The PAT scheme was implemented in April 2011 and is likely to result in savings of 9.78 million metric ton of oil equivalent (MMTOE), in electricity saving terms. What would you say has been the level of adoption of the scheme so far?
The baseline studies have been completed, and as per our understanding the target savings are being reassessed by BEE. The original target was set at 9.70 MMTOE.  After re-evaluation, the target may get reduced to about 6.5 MMTOE.  Actual figure would be known after BEE formally communicate the target to individual DCs. The process of fixing the target and communication protocol are under approval by the Government and is likely to be finalized in the next few weeks.

A penalty for non-compliance has been set at Rs. 10 lakhs, and the value of noncompliance  is measured  in  terms  of  the  market  value  of  tons of  oil. How is this penalty levied – per incidence/per year/per target period of three years?
Currently the BEE has given a 3 year timeline on the total target that has been set. However, if a company achieves a certain level of energy efficiency – full or partial, it can approach BEE to apply for ESCerts. Such ESCerts can be banked for trading as and when the trading window opens.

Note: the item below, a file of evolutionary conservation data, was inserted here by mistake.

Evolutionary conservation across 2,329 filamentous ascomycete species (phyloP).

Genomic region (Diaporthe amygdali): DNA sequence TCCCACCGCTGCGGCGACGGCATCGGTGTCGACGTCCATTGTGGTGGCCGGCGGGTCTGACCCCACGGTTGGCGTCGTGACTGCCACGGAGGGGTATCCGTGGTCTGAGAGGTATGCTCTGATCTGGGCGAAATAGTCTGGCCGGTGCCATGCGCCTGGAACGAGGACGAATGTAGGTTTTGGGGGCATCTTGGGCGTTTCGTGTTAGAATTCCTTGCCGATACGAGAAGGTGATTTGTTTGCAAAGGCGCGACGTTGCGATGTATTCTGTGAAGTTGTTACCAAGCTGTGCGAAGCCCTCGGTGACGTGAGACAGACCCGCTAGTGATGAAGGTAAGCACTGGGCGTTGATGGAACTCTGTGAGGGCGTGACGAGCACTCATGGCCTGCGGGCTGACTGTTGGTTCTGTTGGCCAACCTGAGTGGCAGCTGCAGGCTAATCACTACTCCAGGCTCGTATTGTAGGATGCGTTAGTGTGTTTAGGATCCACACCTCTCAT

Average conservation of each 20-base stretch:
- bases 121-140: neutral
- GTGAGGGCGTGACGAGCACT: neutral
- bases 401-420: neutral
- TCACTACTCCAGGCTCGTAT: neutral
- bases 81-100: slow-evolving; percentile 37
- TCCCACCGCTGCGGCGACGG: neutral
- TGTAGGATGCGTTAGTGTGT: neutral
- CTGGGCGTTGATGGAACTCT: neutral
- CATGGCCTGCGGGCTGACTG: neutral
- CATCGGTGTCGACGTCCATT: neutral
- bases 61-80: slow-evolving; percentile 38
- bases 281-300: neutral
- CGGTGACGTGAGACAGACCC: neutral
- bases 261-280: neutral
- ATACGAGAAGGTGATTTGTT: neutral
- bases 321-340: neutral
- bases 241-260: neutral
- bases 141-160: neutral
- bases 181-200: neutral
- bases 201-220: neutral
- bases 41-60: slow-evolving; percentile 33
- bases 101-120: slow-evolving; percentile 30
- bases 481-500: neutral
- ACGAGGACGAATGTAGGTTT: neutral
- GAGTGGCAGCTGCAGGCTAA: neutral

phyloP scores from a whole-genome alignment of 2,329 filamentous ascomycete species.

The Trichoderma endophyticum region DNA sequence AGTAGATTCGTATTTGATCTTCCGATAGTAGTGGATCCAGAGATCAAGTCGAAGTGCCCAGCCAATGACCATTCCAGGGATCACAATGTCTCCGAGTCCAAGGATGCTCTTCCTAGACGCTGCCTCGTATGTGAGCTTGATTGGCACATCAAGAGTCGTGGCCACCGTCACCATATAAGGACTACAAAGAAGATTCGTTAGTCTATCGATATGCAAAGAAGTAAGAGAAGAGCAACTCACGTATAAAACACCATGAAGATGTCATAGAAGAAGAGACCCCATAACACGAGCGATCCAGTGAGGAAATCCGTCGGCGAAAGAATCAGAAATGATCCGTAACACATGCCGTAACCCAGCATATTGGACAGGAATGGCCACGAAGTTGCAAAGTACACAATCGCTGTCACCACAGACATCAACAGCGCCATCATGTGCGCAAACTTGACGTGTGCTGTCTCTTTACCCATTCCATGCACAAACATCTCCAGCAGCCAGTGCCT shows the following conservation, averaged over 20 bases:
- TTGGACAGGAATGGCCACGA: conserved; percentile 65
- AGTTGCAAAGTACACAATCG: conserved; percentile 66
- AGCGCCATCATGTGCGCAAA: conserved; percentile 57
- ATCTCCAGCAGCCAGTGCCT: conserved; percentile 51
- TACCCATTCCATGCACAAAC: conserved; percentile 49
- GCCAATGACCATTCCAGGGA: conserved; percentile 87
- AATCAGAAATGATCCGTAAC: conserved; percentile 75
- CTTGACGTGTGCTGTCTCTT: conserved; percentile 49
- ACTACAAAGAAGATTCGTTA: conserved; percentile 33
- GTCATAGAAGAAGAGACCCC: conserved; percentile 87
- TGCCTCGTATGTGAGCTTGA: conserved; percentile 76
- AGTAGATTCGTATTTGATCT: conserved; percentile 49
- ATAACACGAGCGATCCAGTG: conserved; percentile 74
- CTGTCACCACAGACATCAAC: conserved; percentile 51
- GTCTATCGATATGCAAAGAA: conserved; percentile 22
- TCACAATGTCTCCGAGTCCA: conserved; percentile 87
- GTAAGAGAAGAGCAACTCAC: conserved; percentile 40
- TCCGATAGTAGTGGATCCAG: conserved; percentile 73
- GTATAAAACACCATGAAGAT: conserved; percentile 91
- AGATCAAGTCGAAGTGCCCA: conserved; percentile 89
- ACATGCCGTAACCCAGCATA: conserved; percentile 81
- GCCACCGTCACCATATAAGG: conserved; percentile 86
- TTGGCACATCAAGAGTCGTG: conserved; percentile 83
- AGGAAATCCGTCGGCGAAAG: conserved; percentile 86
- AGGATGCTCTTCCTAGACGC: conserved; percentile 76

BEE has setup a panel of energy auditors and accredited energy audit service companies who are equipped to provide their auditing services until the Designated Energy Auditors (DENAs) come into the market after April 2013. BEE is currently in the process of developing the criteria for selection of DENAs. DENAs need to have both the technical and system expertise. BEE needs to take these criteria into consideration while developing the training programmes and courses.

Does the industry see a business case for undertaking PAT, or is it purely being driven by compliance?